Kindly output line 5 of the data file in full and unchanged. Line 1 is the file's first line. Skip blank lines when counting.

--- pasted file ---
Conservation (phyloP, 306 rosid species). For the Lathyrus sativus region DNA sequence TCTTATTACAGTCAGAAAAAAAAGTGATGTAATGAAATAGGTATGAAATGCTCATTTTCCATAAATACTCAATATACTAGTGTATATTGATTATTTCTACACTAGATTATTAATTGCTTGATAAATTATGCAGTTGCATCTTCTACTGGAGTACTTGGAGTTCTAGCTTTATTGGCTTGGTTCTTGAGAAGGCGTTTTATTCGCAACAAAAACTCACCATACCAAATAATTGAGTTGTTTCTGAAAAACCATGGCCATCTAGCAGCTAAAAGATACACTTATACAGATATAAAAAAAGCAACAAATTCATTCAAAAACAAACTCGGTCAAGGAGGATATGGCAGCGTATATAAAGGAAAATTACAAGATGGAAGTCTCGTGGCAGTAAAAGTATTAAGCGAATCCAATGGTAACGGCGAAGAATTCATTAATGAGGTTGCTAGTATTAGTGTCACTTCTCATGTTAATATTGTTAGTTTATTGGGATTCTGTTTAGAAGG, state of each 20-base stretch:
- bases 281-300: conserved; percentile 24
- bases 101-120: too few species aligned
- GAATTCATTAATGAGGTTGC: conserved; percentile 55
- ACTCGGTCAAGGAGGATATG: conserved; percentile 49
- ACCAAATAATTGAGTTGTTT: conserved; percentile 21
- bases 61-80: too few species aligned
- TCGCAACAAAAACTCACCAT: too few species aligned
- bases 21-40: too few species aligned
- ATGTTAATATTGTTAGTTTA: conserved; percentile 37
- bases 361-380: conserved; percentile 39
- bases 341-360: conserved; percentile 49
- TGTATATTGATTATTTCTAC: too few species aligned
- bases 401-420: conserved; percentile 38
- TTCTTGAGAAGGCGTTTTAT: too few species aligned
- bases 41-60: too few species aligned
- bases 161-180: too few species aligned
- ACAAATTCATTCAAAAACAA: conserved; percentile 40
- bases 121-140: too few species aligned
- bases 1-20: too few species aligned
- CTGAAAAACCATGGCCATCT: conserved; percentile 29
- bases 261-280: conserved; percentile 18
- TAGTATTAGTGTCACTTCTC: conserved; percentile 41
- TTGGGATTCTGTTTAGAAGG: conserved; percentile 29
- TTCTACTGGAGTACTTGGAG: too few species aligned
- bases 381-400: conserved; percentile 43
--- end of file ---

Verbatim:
- ACTCGGTCAAGGAGGATATG: conserved; percentile 49